Brain symmetry, woman warriors and malaria were among the research topics featured by the winners of Vanderbilt’s Graduate Student Council’s second annual Three Minute Thesis competition April 4 at the Student Life Center.
The challenge was for students to communicate their work and its significance briefly and effectively to a nonacademic audience. More than 50 graduate students from across Vanderbilt competed to “crystallize years of research into a three-minute presentation,” and a single PowerPoint slide, said Curtis Maughan, co-vice president of Academic Affairs for the Graduate Student Council.
The 3MT competition originated at the University of Queensland in 2008 and has since spread throughout Australia and overseas. The competition now takes place at more than 170 universities around the world.
The judges for Vanderbilt’s competition came from a wide swath of the university community, including professors from multiple disciplines and administrators.
The contest provided a fascinating look at the research being done by students across the university. Topics ranged from the development of smart prosthetic limbs to an examination of how presidents choose the bureaucrats who run the government to a comparison of the educational trajectories of English-language learners in mainstream tracks versus those placed in ESL tracks.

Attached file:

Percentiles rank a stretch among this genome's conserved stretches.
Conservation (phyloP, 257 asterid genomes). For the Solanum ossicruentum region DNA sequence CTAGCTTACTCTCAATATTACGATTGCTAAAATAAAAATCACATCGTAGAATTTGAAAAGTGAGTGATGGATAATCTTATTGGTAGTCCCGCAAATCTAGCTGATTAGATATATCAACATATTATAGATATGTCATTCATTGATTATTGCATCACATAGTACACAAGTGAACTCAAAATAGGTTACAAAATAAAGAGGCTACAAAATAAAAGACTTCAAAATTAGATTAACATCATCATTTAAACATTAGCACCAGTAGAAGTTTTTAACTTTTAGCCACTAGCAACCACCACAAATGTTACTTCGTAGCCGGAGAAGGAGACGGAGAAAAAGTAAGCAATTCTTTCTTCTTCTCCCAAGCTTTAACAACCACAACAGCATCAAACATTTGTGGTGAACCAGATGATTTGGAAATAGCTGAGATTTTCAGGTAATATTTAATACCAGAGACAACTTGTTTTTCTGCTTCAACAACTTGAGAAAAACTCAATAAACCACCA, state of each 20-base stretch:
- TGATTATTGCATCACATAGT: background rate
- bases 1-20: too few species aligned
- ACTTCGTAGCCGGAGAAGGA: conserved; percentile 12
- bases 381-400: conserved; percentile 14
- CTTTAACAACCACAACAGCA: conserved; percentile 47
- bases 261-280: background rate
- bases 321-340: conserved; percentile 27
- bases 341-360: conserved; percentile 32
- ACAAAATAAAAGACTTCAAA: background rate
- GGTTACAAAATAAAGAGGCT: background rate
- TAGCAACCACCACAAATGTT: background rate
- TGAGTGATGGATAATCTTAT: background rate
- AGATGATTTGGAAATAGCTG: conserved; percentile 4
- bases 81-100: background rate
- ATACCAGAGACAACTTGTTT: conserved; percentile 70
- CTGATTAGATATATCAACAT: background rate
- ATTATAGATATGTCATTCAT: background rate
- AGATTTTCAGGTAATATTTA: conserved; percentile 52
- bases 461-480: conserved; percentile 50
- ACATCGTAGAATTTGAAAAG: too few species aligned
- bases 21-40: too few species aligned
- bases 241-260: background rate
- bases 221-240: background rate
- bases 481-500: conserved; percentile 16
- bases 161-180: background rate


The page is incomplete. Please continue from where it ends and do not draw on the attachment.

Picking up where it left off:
The winners were:
First Place ($1,000): Benjamin Dean – Graduate School: Neuroscience
Neuroscientist Benjamin Dean is examining the roots of brain asymmetry—why one side of the brain controls different things than the other—by observing brain development in zebrafish. His research thus far has shown that these areas actually develop at different times before birth.
Second Place ($500): Caryn Tamber-Rosenau – Graduate School: Religion
Jewish Studies student Caryn Tamber-Rosenau argues that the women warriors of the Bible, Jael and Judith, should not be viewed as women acting like men because they used violence, but rather that they used violence as the ultimate expression of their femininity.
People’s Choice ($250): Christopher Gulka – Chemistry
Chemistry student Christopher Gulka is developing a simple diagnostic tool that uses the same process that creates a coffee ring on your kitchen counter to identify the presence of malaria in a blood sample. This technique, which uses only a few chemicals and a glass slide, requires no electricity or running water, making it ideal for use in the developing world.